Are business owners and innovators made or born? Probably both.
An “ecosystem” of nonprofits, laboratories and networking groups detailed in this week’s cover story is valuable.
They offer a chance for those who want to try to get some kind of feel for the pressures involved. Nothing can simulate the experience of taking your business plan out there, backed with everything you have and trying to make it work without a net. But these groups can quickly sort out those who have the wrong idea about what it will be like from those who will get up after they have been knocked down and know more from the experience on the next try.
That is the reality of what we call “small business.” There is nothing small about it to the owners and their employees. And the collective impact is certainly not small on our local economy.
Some, probably many, of these businesses will have a brief life. Others will become institutions. And a few will grow to have a regional, national or even international reach. What is important is that citizens with ideas continue to pursue them. Even if most of those ideas wither before they blossom into reality, they will lead to other ideas that might never have been possible without the journey from a failed idea.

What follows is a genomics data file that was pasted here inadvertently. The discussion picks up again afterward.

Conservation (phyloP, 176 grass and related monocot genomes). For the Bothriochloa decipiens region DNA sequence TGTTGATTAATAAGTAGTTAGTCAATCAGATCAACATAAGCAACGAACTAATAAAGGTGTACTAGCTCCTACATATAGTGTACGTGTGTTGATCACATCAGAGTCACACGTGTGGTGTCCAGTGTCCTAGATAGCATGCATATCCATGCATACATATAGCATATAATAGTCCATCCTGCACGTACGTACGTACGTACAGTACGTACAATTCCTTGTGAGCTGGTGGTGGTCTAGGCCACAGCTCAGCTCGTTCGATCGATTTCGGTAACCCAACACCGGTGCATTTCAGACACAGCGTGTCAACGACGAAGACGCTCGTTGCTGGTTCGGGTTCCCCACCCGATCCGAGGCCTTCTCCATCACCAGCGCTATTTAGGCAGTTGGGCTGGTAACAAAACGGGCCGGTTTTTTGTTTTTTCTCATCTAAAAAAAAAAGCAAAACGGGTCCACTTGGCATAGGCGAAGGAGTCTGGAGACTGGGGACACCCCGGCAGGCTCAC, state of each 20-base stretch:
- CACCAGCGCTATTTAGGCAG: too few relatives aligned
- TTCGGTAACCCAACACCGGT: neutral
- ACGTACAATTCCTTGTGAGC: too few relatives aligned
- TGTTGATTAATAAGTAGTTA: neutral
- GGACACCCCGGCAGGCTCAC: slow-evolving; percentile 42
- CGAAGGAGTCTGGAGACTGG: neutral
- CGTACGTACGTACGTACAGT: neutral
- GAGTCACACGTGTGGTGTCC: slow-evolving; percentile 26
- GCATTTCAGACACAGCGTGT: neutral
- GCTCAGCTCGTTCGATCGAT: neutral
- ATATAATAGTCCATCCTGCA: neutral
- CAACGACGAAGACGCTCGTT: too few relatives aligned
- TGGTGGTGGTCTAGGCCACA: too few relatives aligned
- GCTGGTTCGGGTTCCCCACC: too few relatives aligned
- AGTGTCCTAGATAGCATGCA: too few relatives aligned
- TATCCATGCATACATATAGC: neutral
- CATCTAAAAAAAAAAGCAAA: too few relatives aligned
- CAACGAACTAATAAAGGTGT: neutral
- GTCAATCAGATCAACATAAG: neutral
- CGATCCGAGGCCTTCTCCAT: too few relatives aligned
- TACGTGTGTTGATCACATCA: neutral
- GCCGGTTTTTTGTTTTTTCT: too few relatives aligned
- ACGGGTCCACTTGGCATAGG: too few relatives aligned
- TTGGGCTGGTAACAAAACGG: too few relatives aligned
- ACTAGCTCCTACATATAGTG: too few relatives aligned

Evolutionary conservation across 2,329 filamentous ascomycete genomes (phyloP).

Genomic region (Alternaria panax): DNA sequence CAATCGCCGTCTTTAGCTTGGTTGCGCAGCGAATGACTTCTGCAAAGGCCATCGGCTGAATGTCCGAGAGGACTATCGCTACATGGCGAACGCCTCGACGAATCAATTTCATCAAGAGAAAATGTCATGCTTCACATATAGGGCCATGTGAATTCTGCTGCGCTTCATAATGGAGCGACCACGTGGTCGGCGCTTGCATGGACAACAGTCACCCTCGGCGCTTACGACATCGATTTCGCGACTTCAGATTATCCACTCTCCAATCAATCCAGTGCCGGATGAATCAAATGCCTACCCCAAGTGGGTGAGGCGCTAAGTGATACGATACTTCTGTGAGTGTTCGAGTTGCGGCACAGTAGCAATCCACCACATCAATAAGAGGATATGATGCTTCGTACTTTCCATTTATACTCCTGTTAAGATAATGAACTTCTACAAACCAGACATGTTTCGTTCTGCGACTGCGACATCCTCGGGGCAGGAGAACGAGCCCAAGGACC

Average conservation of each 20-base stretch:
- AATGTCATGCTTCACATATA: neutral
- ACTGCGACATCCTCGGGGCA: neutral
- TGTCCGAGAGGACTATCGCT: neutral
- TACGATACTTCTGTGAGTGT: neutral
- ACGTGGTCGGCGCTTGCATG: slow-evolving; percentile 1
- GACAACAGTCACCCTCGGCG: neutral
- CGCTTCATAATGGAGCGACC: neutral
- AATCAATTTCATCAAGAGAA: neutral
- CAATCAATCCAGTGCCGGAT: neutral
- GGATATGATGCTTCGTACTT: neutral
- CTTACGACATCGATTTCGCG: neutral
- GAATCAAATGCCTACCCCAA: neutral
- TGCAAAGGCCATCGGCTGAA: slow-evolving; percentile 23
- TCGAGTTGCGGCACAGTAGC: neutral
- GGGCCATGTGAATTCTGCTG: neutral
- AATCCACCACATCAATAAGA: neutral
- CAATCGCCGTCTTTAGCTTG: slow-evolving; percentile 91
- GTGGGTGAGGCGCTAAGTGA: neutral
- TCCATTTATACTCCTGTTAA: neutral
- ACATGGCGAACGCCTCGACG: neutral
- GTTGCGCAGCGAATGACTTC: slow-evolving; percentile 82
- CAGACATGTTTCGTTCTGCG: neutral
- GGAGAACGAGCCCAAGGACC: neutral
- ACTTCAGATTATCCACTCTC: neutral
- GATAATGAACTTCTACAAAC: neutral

It doesn’t make the failure hurt any less or dispense with the financial fallout any quicker. But in a community of business owners is a common experience and view and the kind of counsel that comes from taking real setbacks and surviving.
The best business owners have always had sounding boards, confidantes they can talk with and trust. And that kind of one-on-one trust is something no program can create. It also runs counter to the mythology of business innovators as prophets on a distant mountaintop who see what no one else can. More formal efforts like the ones under way locally now on several fronts are a step to getting those kinds of relationships started by putting like-minded ambitions in the same room.
Add a buy local effort that allows consumers to better identify locally owned businesses, give them a chance and put them to the test and we believe Memphis has a stronger economic base in what remains a challenging national and international economy.
But waiting for the clouds to part and all chances of rain to vanish from the horizon isn’t an option either.
At its core, this effort is about a local market for local goods and services. The rest of the world doesn’t have to need those goods or services immediately, just enough at the start for the bottom line.
We own the local economic engine. While we are unquestionably connected to the bigger ones for the region, the nation and the world, choices we make about the dollars we are already spending can keep that local engine running.